The news earlier this week about the Agrium nitrogen plant that the company had settled its longstanding natural gas dispute with Unocal means the plant is guaranteed to remain open through October of next year. But it also means that beyond that, Unocal won't be obliged to supply Agrium with any more gas.
In a teleconference following the announcement, Gov. Frank Murkowski pledged to convene a special task force to look into all options for finding a new source to supply the 80 million cubic feet per day of natural gas needed to allow Agrium to stay in operation. We wish him and the task force all the best, but it's hard to imagine any new prospects that large suddenly appearing in the immediate future - especially considering how hard everyone's already been looking.
In addition to the likelihood that Agrium will not be in business past next year, there's a high probability that the ConocoPhillips LNG plant is also entering its last days. Because the plant's federal operating permit is contingent upon large, inexpensive sources of gas in the region, it's highly unlikely the permit will be renewed when it lapses in 2009.
There still is gas in Cook Inlet, but it doesn't appear as if there's nearly enough to keep either of these major industrial cornerstones of the peninsula's economy in business.
Of course, anything is possible; and the world of oil and gas exploration is, by its nature, a big unknown. In fact, this is all we've heard from industry representatives and government officials for the past couple years.
But there comes a time when rosy optimism begins to look like blindness. That day may well be here. How long can we continue to pretend that the natural gas industry in Cook Inlet has a bright future when the sun is obviously beginning to set?
Government officials and business leaders need to begin preparing for a future that does not include these two plants. That means making some difficult choices, choices that may include tax increases, budget cuts and layoffs for borough employees.
But it also means making a concerted effort to attract new employers and finding ways to build upon the industries that still remain.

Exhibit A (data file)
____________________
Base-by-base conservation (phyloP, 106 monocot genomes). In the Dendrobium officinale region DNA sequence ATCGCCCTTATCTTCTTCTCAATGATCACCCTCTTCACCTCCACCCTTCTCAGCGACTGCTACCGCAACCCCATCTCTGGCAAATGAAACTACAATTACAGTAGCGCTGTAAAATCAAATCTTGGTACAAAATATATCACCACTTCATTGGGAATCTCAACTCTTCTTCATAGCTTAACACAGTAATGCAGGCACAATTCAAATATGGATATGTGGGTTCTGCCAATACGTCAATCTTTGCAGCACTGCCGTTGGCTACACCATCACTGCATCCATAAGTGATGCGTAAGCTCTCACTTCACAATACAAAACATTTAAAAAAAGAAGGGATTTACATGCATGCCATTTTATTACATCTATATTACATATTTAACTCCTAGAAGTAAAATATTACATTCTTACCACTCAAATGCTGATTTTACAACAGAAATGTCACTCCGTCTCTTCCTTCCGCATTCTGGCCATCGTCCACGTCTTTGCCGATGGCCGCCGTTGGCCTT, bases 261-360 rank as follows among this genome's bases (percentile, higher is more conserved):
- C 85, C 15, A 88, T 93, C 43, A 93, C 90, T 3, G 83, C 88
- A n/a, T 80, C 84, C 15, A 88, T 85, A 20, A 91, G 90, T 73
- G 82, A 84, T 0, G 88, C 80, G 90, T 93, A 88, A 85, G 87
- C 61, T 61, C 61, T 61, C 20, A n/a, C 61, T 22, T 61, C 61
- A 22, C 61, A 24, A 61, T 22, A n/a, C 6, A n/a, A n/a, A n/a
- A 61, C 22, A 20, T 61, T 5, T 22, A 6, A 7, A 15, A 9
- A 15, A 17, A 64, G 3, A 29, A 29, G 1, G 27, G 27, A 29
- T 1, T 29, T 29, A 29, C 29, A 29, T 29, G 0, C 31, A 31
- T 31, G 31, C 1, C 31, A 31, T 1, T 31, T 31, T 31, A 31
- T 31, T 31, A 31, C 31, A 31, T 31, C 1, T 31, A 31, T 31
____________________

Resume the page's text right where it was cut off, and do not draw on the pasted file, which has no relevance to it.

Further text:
Two good places to start are commercial fishing and tourism. Although oil and gas are finite resources, fish and scenery are not. If we remain good stewards of our land and water resources, the Kenai Peninsula will remain a world-class fishing and tourism location for many years to come.
Ideas like the Kenai Landing resort and the Kenai Wild salmon branding program are two excellent examples of how we can maximize the benefit from our existing resources. More needs to be done to encourage these types of forward-looking projects.
Additionally, maybe it's time to begin looking into other manufacturing industries. This area already has a built-in base of industrial workers and infrastructure that could be used in some other capacity. Alaska's position between the West Coast and Asia makes it an ideal location for shipping products Outside. Maybe there are industries which might want to bring their plants to an area that's ready-made for manufacturing.
Also, the prospects for an Alaska natural gas pipeline still look strong, and the oil and gas industry is anticipating a need for thousands of new workers over the next two decades. Training these new workers could become a major industry here on the central peninsula. That could mean expansion of the college, as well as new satellite training facilities that could turn this area into a major destination for petroleum industry professional training worldwide.
If Agrium does indeed depart, the impact on our area will be significant. We can either pretend as if things will magically get better, or we can begin to come to terms with the fact that the days when oil and gas drove our economy are coming to an end.
This won't be easy. But the sooner we open our eyes to what's happening around us, the sooner we can begin looking toward the future.
As this story unfolds, we - along with the entire peninsula - will be watching intently to see how things turn out.
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